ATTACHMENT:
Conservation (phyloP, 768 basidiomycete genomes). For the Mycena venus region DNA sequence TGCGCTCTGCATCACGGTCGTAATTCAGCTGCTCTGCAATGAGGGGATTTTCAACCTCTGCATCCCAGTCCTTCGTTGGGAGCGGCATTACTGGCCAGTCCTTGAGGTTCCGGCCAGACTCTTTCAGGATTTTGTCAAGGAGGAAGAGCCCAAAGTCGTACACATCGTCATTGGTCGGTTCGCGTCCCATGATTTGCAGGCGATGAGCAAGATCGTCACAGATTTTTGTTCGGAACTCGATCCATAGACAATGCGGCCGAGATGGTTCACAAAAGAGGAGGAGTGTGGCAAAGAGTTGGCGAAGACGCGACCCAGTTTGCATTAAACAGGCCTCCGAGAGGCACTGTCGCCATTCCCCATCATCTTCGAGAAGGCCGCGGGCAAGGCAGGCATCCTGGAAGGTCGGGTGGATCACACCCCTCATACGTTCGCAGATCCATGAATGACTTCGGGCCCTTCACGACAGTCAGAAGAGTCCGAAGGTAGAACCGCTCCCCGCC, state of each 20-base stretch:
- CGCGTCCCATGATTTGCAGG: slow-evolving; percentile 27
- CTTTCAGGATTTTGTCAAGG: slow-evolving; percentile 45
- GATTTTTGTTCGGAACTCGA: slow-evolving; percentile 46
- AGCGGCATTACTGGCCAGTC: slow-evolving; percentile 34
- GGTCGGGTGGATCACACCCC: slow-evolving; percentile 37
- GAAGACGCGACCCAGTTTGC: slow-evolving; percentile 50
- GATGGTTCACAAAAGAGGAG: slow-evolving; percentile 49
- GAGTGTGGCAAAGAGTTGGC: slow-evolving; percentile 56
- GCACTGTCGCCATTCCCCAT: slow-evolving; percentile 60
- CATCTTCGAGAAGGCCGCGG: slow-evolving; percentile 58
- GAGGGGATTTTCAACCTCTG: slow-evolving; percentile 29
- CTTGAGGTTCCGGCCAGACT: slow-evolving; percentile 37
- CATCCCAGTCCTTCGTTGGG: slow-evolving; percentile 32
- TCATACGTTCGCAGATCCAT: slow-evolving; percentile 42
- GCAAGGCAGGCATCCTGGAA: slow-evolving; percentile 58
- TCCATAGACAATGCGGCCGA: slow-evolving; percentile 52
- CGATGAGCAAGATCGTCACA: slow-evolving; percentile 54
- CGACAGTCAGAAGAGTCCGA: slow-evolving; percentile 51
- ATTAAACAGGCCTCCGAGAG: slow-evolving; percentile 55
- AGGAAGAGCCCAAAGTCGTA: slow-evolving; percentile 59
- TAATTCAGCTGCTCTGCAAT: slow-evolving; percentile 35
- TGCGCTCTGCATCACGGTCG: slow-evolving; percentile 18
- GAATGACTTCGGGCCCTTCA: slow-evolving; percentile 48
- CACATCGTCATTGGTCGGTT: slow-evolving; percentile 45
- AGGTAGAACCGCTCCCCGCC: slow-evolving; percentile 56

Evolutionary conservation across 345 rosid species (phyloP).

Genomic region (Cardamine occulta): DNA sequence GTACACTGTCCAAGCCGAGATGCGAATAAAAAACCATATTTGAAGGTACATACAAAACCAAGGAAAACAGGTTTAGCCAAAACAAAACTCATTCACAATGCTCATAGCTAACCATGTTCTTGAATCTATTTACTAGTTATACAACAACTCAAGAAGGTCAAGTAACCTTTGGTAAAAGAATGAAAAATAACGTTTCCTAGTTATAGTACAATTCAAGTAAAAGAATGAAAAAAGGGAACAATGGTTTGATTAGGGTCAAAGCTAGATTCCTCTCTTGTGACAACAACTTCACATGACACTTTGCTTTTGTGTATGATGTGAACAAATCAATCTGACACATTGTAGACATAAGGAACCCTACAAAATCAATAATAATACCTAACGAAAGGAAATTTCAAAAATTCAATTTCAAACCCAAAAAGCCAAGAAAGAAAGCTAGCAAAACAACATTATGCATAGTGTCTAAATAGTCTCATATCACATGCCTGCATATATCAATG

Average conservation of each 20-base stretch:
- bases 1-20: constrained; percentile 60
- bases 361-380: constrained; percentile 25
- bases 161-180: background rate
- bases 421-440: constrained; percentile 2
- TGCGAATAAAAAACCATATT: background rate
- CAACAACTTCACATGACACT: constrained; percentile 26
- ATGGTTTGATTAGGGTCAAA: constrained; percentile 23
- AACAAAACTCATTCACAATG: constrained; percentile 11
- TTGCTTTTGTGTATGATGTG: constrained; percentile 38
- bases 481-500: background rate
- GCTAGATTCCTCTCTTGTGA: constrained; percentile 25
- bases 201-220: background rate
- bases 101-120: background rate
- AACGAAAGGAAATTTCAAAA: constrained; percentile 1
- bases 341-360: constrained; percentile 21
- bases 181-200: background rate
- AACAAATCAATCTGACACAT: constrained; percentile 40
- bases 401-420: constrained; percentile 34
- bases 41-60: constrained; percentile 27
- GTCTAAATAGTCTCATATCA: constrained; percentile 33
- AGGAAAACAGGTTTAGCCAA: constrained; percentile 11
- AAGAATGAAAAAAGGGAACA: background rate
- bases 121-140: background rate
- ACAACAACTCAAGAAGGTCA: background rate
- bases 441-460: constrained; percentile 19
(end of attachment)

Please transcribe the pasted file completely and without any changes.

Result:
Conservation (phyloP, 768 basidiomycete genomes). For the Mycena venus region DNA sequence TGCGCTCTGCATCACGGTCGTAATTCAGCTGCTCTGCAATGAGGGGATTTTCAACCTCTGCATCCCAGTCCTTCGTTGGGAGCGGCATTACTGGCCAGTCCTTGAGGTTCCGGCCAGACTCTTTCAGGATTTTGTCAAGGAGGAAGAGCCCAAAGTCGTACACATCGTCATTGGTCGGTTCGCGTCCCATGATTTGCAGGCGATGAGCAAGATCGTCACAGATTTTTGTTCGGAACTCGATCCATAGACAATGCGGCCGAGATGGTTCACAAAAGAGGAGGAGTGTGGCAAAGAGTTGGCGAAGACGCGACCCAGTTTGCATTAAACAGGCCTCCGAGAGGCACTGTCGCCATTCCCCATCATCTTCGAGAAGGCCGCGGGCAAGGCAGGCATCCTGGAAGGTCGGGTGGATCACACCCCTCATACGTTCGCAGATCCATGAATGACTTCGGGCCCTTCACGACAGTCAGAAGAGTCCGAAGGTAGAACCGCTCCCCGCC, state of each 20-base stretch:
- CGCGTCCCATGATTTGCAGG: slow-evolving; percentile 27
- CTTTCAGGATTTTGTCAAGG: slow-evolving; percentile 45
- GATTTTTGTTCGGAACTCGA: slow-evolving; percentile 46
- AGCGGCATTACTGGCCAGTC: slow-evolving; percentile 34
- GGTCGGGTGGATCACACCCC: slow-evolving; percentile 37
- GAAGACGCGACCCAGTTTGC: slow-evolving; percentile 50
- GATGGTTCACAAAAGAGGAG: slow-evolving; percentile 49
- GAGTGTGGCAAAGAGTTGGC: slow-evolving; percentile 56
- GCACTGTCGCCATTCCCCAT: slow-evolving; percentile 60
- CATCTTCGAGAAGGCCGCGG: slow-evolving; percentile 58
- GAGGGGATTTTCAACCTCTG: slow-evolving; percentile 29
- CTTGAGGTTCCGGCCAGACT: slow-evolving; percentile 37
- CATCCCAGTCCTTCGTTGGG: slow-evolving; percentile 32
- TCATACGTTCGCAGATCCAT: slow-evolving; percentile 42
- GCAAGGCAGGCATCCTGGAA: slow-evolving; percentile 58
- TCCATAGACAATGCGGCCGA: slow-evolving; percentile 52
- CGATGAGCAAGATCGTCACA: slow-evolving; percentile 54
- CGACAGTCAGAAGAGTCCGA: slow-evolving; percentile 51
- ATTAAACAGGCCTCCGAGAG: slow-evolving; percentile 55
- AGGAAGAGCCCAAAGTCGTA: slow-evolving; percentile 59
- TAATTCAGCTGCTCTGCAAT: slow-evolving; percentile 35
- TGCGCTCTGCATCACGGTCG: slow-evolving; percentile 18
- GAATGACTTCGGGCCCTTCA: slow-evolving; percentile 48
- CACATCGTCATTGGTCGGTT: slow-evolving; percentile 45
- AGGTAGAACCGCTCCCCGCC: slow-evolving; percentile 56

Evolutionary conservation across 345 rosid species (phyloP).

Genomic region (Cardamine occulta): DNA sequence GTACACTGTCCAAGCCGAGATGCGAATAAAAAACCATATTTGAAGGTACATACAAAACCAAGGAAAACAGGTTTAGCCAAAACAAAACTCATTCACAATGCTCATAGCTAACCATGTTCTTGAATCTATTTACTAGTTATACAACAACTCAAGAAGGTCAAGTAACCTTTGGTAAAAGAATGAAAAATAACGTTTCCTAGTTATAGTACAATTCAAGTAAAAGAATGAAAAAAGGGAACAATGGTTTGATTAGGGTCAAAGCTAGATTCCTCTCTTGTGACAACAACTTCACATGACACTTTGCTTTTGTGTATGATGTGAACAAATCAATCTGACACATTGTAGACATAAGGAACCCTACAAAATCAATAATAATACCTAACGAAAGGAAATTTCAAAAATTCAATTTCAAACCCAAAAAGCCAAGAAAGAAAGCTAGCAAAACAACATTATGCATAGTGTCTAAATAGTCTCATATCACATGCCTGCATATATCAATG

Average conservation of each 20-base stretch:
- bases 1-20: constrained; percentile 60
- bases 361-380: constrained; percentile 25
- bases 161-180: background rate
- bases 421-440: constrained; percentile 2
- TGCGAATAAAAAACCATATT: background rate
- CAACAACTTCACATGACACT: constrained; percentile 26
- ATGGTTTGATTAGGGTCAAA: constrained; percentile 23
- AACAAAACTCATTCACAATG: constrained; percentile 11
- TTGCTTTTGTGTATGATGTG: constrained; percentile 38
- bases 481-500: background rate
- GCTAGATTCCTCTCTTGTGA: constrained; percentile 25
- bases 201-220: background rate
- bases 101-120: background rate
- AACGAAAGGAAATTTCAAAA: constrained; percentile 1
- bases 341-360: constrained; percentile 21
- bases 181-200: background rate
- AACAAATCAATCTGACACAT: constrained; percentile 40
- bases 401-420: constrained; percentile 34
- bases 41-60: constrained; percentile 27
- GTCTAAATAGTCTCATATCA: constrained; percentile 33
- AGGAAAACAGGTTTAGCCAA: constrained; percentile 11
- AAGAATGAAAAAAGGGAACA: background rate
- bases 121-140: background rate
- ACAACAACTCAAGAAGGTCA: background rate
- bases 441-460: constrained; percentile 19